American Water Charitable Foundation and NRPA Award $500,000 for Water-Inspired Play Spaces

(August 24, 2021)

Grantees include Imperial Beach, California, and Lexington, Kentucky

The American Water Charitable Foundation (AWCF) is excited to announce the recipients of their 2021 Building Better Communities grant program:

  • City of Imperial Beach, California
  • City of Lexington, Kentucky

The grants, which total $500,000, will be used to create equitable community-focused, water-inspired play areas that feature modern, state-of-the-art splashpads to teach children and families the importance of water stewardship and conservation. This is the eighth year of the grant program, which is funded by the AWCF and administered by the National Recreation and Park Association (NRPA).  

“We are pleased to partner with the cities of Imperial Beach and Lexington to provide equitable and accessible water-based play spaces so children and families can learn, interact and appreciate water, a critical natural resource, in a fun and engaging way,” said Carrie Williams, president, American Water Charitable Foundation. “Through our work, we have found that splash pads are a wonderful way to ensure water access for all, while supporting our conservation focus and engaging community members in environmental education.”

The City of Imperial Beach, a community that sits along the border between the United States and Mexico, has suffered from a long history of severe pollution impacts from the Tijuana River, affecting beach water quality, and limiting access to water-based recreation. The city will use the $250,000 grant to construct an all-inclusive splashpad at Veteran’s Park, providing the community with a free, family-friendly water play experience. Designed to accommodate people with mobility issues and other disabilities, the splash pad demonstrates the city’s commitment to water stewardship through a variety of sustainability elements, including a recirculation system to conserve water. In addition, the city will host a variety of educational workshops at the park that focus on water quality and environmental conservation.

The City of Lexington also will use their $250,000 grant to create an all-inclusive splash pad and water play experience. Located in historic Charles Young Park, an area located within a prominent African American community, the splash pad will predominantly serve people from the east end of the city who lack access to water- and nature-based play.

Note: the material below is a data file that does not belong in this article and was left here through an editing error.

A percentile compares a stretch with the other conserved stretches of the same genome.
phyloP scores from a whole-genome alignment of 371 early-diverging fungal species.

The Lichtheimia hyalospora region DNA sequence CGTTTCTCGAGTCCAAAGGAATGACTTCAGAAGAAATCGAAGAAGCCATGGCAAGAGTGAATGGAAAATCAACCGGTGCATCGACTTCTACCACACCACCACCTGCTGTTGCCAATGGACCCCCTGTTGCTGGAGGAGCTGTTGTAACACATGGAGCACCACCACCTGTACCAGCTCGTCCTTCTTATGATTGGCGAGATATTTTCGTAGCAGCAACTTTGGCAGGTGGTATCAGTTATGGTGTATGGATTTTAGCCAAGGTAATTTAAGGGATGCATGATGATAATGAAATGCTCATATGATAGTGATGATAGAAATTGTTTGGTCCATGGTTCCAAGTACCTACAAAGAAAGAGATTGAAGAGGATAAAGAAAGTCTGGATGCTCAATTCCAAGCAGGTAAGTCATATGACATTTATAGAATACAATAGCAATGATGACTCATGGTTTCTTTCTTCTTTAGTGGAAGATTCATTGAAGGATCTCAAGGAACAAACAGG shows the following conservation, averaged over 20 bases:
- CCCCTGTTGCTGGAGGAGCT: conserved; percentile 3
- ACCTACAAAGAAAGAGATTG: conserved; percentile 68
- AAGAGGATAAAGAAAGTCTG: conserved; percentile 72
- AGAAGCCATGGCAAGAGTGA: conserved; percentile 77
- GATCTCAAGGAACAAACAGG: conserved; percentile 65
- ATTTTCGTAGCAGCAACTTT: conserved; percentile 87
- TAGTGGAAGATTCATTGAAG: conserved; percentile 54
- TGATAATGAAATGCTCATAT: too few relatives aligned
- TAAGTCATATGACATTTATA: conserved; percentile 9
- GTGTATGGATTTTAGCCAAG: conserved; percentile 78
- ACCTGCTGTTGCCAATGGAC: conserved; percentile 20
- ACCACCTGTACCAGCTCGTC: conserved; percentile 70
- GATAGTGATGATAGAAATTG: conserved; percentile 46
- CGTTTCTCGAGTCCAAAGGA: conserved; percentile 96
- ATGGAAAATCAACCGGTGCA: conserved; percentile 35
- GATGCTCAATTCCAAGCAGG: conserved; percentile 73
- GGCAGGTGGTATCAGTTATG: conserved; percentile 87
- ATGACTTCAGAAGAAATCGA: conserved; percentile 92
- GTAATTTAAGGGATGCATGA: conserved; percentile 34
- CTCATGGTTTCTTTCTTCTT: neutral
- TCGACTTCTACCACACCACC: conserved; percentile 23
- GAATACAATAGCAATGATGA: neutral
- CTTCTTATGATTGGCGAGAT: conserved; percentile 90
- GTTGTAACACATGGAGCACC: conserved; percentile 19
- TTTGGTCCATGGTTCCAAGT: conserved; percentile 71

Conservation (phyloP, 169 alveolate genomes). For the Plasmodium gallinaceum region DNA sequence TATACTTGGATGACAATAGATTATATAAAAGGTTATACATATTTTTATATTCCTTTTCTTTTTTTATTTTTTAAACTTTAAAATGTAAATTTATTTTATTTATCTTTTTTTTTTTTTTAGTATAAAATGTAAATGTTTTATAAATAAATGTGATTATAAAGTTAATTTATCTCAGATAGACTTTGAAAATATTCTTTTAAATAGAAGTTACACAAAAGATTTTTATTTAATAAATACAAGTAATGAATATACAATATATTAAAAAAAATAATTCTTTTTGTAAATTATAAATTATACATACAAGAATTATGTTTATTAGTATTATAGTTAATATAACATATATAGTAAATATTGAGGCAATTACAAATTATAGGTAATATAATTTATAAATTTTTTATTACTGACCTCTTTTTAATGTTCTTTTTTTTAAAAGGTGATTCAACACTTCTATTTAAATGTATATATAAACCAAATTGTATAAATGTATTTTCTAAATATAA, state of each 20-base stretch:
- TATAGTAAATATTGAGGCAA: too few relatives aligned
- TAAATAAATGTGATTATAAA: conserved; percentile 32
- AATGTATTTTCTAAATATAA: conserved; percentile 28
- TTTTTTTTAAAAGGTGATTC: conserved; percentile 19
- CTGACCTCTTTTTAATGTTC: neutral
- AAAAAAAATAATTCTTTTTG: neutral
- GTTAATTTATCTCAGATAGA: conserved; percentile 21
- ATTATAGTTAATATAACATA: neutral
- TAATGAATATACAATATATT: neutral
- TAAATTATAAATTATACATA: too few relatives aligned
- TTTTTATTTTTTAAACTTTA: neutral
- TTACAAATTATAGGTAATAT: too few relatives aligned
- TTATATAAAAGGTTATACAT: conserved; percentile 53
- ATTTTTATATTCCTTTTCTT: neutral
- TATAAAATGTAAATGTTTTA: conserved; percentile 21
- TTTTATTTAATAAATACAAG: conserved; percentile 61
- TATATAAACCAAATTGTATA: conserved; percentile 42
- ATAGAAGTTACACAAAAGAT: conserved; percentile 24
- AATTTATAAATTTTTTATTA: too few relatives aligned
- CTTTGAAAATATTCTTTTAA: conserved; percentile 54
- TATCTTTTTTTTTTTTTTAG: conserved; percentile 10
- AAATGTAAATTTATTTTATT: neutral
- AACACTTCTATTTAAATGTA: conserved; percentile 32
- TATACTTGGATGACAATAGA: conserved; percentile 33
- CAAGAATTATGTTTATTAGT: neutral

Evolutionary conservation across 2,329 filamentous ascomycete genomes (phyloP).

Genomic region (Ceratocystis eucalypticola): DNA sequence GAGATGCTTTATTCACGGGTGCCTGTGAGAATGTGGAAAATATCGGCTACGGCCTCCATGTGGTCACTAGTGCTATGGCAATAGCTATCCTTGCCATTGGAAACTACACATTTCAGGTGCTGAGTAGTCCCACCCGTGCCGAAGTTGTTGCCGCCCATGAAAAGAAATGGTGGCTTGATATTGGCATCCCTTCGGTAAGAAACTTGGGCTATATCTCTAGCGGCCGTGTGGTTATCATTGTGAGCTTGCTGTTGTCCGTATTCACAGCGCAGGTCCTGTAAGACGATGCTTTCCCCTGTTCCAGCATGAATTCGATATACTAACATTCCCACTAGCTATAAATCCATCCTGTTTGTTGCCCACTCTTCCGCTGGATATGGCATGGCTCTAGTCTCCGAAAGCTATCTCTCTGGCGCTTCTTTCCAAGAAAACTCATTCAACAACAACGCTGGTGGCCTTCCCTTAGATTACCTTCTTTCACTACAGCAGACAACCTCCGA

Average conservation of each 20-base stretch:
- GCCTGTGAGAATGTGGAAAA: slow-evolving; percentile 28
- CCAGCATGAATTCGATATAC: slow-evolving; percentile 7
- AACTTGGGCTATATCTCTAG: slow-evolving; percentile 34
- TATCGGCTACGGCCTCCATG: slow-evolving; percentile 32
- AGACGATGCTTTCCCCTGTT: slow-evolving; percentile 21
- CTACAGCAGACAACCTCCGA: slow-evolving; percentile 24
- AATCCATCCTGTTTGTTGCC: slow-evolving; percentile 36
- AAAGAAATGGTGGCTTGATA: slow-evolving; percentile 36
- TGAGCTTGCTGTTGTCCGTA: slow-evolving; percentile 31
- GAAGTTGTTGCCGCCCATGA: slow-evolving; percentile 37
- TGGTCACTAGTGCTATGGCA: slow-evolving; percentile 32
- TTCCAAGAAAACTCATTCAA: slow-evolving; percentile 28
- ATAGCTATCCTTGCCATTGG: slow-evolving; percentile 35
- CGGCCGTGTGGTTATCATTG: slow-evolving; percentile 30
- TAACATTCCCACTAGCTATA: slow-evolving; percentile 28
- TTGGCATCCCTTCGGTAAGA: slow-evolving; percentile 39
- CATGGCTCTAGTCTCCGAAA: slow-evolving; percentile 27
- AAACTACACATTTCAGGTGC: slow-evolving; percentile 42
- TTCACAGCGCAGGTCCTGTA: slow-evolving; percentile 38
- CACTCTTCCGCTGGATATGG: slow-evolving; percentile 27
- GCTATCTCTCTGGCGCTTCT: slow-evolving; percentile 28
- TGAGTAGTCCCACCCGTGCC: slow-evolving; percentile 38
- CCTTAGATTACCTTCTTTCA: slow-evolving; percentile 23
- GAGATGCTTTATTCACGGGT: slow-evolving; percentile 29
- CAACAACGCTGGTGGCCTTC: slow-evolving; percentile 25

To ensure everyone has access to these types of amenities, the splash pad, designed to accommodate people with mobility issues and other disabilities, will be the first free water play experience for this part of the city. Using a distinct nature-inspired design, the project, which is part of the city’s larger green linear trail, Town Branch Commons, will connect the community to nature and the outdoors. In addition, the splash pad will encourage water stewardship through educational signage and conservation programs highlighting the splash pad features. 

“Ensuring children and families can experience water and have access to water-based education and nature play spaces is key to building the next generation of environmental stewards,” said Kellie May, NRPA vice president, programs and partnerships. “We are proud to support this important work through our partnership with the American Water Charitable Foundation and encourage communities everywhere to explore the wonders of nature through their local parks and recreation.”

The Building Better Communities initiative, now in its eighth year, helps communities create or enhance public park spaces or programs that encourage the community to engage in water and nature-inspired play, connect to the natural world and focus on environmental education and water-based recreation. The grants, which total $3.3 million, help American Water communities in 12 states — California, Illinois, Indiana, Iowa, Kentucky, Maryland, Missouri, New Jersey, Pennsylvania, Tennessee, Virginia and West Virginia — engage children and families in areas surrounding the chosen parks.  

For more information about the Building Better Communities grant program, visit


About American Water
With a history dating back to 1886, American Water is the largest and most geographically diverse U.S. publicly traded water and wastewater utility company. The company employs more than 7,000 dedicated professionals who provide regulated and market-based drinking water, wastewater and other related services to 15 million people in 46 states. American Water provides safe, clean, affordable and reliable water services to our customers to help make sure we keep their lives flowing. For more information, visit and follow American Water on Twitter, Facebook and LinkedIn.

About the American Water Charitable Foundation
Established in 2010 with a founding contribution from American Water, the American Water Charitable Foundation is a 501(c)(3) nonprofit organization that provides a formal way to demonstrate the company’s ongoing commitment to being a good neighbor, citizen and contributor to the communities where American Water and its employees live, work and operate. The Foundation helps support American Water employee-identified nonprofit endeavors. More information can be found online at

About the National Recreation and Park Association
The National Recreation and Park Association (NRPA) is the leading not-for-profit organization dedicated to building strong, vibrant and resilient communities through the power of parks and recreation. With more than 60,000 members, NRPA advances this mission by investing in and championing the work of park and recreation professionals and advocates — the catalysts for positive change in service of equity, climate-readiness, and overall health and well-being. For more information, visit For digital access to NRPA’s flagship publication, Parks & Recreation, visit